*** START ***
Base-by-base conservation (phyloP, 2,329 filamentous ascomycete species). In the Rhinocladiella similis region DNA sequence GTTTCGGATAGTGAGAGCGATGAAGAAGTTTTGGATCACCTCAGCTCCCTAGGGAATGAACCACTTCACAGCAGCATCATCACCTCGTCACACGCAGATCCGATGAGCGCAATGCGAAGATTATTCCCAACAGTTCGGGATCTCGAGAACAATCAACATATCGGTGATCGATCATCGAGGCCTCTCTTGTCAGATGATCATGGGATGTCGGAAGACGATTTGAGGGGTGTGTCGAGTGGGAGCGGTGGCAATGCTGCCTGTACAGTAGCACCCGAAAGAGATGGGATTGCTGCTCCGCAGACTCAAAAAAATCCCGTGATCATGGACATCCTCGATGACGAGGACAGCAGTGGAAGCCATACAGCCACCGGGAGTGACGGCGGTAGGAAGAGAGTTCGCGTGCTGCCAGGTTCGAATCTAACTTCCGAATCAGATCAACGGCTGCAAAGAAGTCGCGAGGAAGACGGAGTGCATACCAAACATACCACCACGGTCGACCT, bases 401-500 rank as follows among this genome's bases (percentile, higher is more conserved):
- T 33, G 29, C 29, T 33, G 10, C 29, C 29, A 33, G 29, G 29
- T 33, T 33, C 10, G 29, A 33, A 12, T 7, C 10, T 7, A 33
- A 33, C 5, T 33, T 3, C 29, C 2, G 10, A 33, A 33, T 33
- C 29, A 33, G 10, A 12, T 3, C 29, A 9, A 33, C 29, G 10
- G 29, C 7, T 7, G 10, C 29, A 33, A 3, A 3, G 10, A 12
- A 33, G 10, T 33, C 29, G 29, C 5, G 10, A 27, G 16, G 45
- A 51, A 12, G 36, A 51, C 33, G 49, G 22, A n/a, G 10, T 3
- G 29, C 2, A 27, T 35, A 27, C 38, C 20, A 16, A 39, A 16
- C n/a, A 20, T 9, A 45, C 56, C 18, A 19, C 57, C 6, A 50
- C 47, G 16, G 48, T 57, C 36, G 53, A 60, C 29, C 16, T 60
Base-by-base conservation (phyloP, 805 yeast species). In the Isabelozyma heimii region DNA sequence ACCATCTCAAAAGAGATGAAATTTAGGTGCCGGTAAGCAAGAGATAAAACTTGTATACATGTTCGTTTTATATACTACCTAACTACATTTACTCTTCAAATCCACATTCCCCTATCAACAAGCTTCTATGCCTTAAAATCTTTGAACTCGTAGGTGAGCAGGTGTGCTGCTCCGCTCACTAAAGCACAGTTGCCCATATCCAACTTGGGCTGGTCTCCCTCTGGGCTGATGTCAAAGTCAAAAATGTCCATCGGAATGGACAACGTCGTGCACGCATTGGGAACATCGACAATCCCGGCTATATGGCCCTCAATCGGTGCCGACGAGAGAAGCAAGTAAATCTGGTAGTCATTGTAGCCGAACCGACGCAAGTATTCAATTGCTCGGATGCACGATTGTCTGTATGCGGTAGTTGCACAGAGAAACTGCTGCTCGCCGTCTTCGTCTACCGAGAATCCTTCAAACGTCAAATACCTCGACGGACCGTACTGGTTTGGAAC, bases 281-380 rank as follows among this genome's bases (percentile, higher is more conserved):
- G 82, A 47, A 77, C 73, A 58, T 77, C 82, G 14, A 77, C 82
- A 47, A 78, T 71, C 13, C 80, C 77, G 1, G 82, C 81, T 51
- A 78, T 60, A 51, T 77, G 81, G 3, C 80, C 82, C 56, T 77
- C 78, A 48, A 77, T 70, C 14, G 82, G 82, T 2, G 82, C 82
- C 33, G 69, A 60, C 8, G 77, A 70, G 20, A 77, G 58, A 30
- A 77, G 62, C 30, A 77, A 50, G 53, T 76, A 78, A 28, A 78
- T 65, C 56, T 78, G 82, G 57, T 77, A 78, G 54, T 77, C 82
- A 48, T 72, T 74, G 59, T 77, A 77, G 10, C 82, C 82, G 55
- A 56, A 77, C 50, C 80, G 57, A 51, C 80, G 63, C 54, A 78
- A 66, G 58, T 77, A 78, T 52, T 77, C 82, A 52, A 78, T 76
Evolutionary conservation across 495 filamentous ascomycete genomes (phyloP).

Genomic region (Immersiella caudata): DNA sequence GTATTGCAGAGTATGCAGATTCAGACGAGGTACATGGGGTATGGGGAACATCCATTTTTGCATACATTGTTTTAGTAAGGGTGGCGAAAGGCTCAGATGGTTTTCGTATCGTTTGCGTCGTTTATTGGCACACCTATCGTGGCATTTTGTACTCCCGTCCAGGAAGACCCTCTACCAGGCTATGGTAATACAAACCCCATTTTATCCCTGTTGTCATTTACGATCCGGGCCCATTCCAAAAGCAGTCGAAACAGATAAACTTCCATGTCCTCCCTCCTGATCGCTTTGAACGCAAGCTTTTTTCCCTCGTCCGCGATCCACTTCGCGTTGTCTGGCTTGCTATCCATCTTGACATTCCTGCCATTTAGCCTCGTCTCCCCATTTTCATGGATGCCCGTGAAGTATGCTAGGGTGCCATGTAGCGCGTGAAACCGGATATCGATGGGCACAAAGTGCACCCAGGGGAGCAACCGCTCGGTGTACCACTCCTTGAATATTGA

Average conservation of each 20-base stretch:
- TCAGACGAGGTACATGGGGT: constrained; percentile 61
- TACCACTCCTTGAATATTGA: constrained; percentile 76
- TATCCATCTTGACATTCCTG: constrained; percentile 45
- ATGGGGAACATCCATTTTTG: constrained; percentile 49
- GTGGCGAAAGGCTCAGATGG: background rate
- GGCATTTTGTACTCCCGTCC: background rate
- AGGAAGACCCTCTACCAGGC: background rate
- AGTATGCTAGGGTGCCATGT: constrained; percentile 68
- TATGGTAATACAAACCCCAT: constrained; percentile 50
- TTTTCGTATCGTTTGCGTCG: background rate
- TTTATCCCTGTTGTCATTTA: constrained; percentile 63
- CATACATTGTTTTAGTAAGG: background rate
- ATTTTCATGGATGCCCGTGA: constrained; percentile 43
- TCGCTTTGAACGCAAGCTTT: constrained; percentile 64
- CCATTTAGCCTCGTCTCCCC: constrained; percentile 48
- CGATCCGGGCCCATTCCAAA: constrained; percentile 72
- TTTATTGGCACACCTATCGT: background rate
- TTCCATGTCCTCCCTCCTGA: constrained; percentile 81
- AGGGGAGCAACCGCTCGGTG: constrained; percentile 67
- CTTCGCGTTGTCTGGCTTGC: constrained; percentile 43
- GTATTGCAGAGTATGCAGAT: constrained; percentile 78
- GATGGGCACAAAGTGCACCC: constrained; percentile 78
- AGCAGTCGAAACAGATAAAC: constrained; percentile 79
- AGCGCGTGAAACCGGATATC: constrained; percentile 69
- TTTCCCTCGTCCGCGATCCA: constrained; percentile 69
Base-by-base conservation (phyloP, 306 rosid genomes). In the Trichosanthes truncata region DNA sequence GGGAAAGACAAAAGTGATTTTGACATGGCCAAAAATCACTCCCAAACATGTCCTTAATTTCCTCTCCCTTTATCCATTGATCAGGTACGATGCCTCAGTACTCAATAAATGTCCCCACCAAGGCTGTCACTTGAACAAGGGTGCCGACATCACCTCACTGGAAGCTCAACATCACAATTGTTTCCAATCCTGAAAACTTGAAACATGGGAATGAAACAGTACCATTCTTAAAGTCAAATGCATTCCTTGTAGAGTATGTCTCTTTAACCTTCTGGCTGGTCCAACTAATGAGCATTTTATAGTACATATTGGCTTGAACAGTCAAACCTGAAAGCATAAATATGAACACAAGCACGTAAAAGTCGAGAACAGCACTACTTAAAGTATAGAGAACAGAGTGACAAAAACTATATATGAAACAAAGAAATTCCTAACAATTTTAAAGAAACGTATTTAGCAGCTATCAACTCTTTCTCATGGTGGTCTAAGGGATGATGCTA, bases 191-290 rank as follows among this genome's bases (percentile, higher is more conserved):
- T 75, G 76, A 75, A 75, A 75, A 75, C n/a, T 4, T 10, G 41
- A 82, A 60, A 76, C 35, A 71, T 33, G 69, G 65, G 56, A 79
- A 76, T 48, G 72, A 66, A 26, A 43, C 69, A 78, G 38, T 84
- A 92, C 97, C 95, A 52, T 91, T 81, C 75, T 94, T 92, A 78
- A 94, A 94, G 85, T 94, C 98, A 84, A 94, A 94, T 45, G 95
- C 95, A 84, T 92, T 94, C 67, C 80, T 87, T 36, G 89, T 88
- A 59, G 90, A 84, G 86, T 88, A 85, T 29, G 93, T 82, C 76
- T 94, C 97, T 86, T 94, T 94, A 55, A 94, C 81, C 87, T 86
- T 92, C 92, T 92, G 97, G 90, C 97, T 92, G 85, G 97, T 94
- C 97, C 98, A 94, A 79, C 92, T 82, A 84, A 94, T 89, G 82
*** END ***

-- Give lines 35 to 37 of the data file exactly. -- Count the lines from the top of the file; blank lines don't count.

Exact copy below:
- TTTTCGTATCGTTTGCGTCG: background rate
- TTTATCCCTGTTGTCATTTA: constrained; percentile 63
- CATACATTGTTTTAGTAAGG: background rate